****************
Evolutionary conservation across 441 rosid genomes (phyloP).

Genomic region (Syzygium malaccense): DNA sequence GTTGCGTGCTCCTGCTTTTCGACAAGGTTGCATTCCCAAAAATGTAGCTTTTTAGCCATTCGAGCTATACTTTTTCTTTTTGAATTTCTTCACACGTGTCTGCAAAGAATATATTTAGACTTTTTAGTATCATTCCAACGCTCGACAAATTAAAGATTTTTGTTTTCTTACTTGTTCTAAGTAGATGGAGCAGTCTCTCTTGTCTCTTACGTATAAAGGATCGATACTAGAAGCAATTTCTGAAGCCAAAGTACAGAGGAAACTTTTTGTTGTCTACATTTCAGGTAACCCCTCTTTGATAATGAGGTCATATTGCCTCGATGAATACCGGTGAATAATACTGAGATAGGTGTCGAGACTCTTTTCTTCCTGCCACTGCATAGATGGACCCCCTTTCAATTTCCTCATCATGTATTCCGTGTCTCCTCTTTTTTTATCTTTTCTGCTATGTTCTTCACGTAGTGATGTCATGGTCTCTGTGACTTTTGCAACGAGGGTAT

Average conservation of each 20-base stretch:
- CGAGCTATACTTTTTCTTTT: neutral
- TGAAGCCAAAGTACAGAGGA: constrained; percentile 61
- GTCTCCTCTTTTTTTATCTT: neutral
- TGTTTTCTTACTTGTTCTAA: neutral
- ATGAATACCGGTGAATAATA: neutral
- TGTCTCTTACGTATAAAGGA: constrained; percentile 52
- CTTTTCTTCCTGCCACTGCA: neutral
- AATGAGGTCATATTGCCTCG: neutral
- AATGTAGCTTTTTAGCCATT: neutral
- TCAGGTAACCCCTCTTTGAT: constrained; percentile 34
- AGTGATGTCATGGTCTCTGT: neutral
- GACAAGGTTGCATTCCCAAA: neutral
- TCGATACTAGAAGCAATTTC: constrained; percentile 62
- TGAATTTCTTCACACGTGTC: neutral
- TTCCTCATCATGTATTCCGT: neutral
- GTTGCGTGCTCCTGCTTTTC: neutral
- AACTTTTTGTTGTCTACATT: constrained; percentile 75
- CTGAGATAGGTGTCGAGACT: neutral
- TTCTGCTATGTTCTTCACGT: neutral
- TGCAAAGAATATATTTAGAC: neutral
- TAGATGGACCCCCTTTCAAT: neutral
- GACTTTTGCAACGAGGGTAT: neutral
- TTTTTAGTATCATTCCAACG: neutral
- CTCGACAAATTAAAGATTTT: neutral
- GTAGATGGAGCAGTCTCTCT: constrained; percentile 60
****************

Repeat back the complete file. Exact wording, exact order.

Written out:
Evolutionary conservation across 441 rosid genomes (phyloP).

Genomic region (Syzygium malaccense): DNA sequence GTTGCGTGCTCCTGCTTTTCGACAAGGTTGCATTCCCAAAAATGTAGCTTTTTAGCCATTCGAGCTATACTTTTTCTTTTTGAATTTCTTCACACGTGTCTGCAAAGAATATATTTAGACTTTTTAGTATCATTCCAACGCTCGACAAATTAAAGATTTTTGTTTTCTTACTTGTTCTAAGTAGATGGAGCAGTCTCTCTTGTCTCTTACGTATAAAGGATCGATACTAGAAGCAATTTCTGAAGCCAAAGTACAGAGGAAACTTTTTGTTGTCTACATTTCAGGTAACCCCTCTTTGATAATGAGGTCATATTGCCTCGATGAATACCGGTGAATAATACTGAGATAGGTGTCGAGACTCTTTTCTTCCTGCCACTGCATAGATGGACCCCCTTTCAATTTCCTCATCATGTATTCCGTGTCTCCTCTTTTTTTATCTTTTCTGCTATGTTCTTCACGTAGTGATGTCATGGTCTCTGTGACTTTTGCAACGAGGGTAT

Average conservation of each 20-base stretch:
- CGAGCTATACTTTTTCTTTT: neutral
- TGAAGCCAAAGTACAGAGGA: constrained; percentile 61
- GTCTCCTCTTTTTTTATCTT: neutral
- TGTTTTCTTACTTGTTCTAA: neutral
- ATGAATACCGGTGAATAATA: neutral
- TGTCTCTTACGTATAAAGGA: constrained; percentile 52
- CTTTTCTTCCTGCCACTGCA: neutral
- AATGAGGTCATATTGCCTCG: neutral
- AATGTAGCTTTTTAGCCATT: neutral
- TCAGGTAACCCCTCTTTGAT: constrained; percentile 34
- AGTGATGTCATGGTCTCTGT: neutral
- GACAAGGTTGCATTCCCAAA: neutral
- TCGATACTAGAAGCAATTTC: constrained; percentile 62
- TGAATTTCTTCACACGTGTC: neutral
- TTCCTCATCATGTATTCCGT: neutral
- GTTGCGTGCTCCTGCTTTTC: neutral
- AACTTTTTGTTGTCTACATT: constrained; percentile 75
- CTGAGATAGGTGTCGAGACT: neutral
- TTCTGCTATGTTCTTCACGT: neutral
- TGCAAAGAATATATTTAGAC: neutral
- TAGATGGACCCCCTTTCAAT: neutral
- GACTTTTGCAACGAGGGTAT: neutral
- TTTTTAGTATCATTCCAACG: neutral
- CTCGACAAATTAAAGATTTT: neutral
- GTAGATGGAGCAGTCTCTCT: constrained; percentile 60